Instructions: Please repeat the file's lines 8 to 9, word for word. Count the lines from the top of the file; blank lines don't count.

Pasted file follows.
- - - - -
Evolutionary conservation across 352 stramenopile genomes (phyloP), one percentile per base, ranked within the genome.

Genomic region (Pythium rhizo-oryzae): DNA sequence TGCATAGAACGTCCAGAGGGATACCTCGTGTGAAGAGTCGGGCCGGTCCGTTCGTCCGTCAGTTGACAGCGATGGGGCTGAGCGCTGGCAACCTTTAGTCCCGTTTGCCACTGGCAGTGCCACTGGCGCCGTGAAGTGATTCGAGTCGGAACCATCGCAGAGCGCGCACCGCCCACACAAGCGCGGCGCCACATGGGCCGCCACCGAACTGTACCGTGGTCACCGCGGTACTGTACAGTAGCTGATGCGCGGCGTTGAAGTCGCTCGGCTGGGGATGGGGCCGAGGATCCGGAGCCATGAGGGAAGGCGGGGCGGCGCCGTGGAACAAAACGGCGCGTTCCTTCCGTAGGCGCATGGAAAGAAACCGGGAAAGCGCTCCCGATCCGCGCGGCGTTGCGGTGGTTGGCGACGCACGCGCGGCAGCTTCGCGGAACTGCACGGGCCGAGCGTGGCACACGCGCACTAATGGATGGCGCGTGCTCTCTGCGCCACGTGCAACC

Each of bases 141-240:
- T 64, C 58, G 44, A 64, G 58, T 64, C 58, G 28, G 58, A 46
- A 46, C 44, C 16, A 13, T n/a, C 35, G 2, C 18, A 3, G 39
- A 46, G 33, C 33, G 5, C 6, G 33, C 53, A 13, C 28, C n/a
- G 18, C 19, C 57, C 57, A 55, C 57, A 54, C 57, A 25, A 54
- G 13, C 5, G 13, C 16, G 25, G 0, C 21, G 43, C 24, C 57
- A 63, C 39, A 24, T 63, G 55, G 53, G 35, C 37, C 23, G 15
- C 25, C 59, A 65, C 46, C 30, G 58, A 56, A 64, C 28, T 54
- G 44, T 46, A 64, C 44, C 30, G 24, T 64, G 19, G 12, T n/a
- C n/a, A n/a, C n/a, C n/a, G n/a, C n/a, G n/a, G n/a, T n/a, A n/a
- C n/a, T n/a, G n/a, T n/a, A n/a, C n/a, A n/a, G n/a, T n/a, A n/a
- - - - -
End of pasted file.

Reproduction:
- G 13, C 5, G 13, C 16, G 25, G 0, C 21, G 43, C 24, C 57
- A 63, C 39, A 24, T 63, G 55, G 53, G 35, C 37, C 23, G 15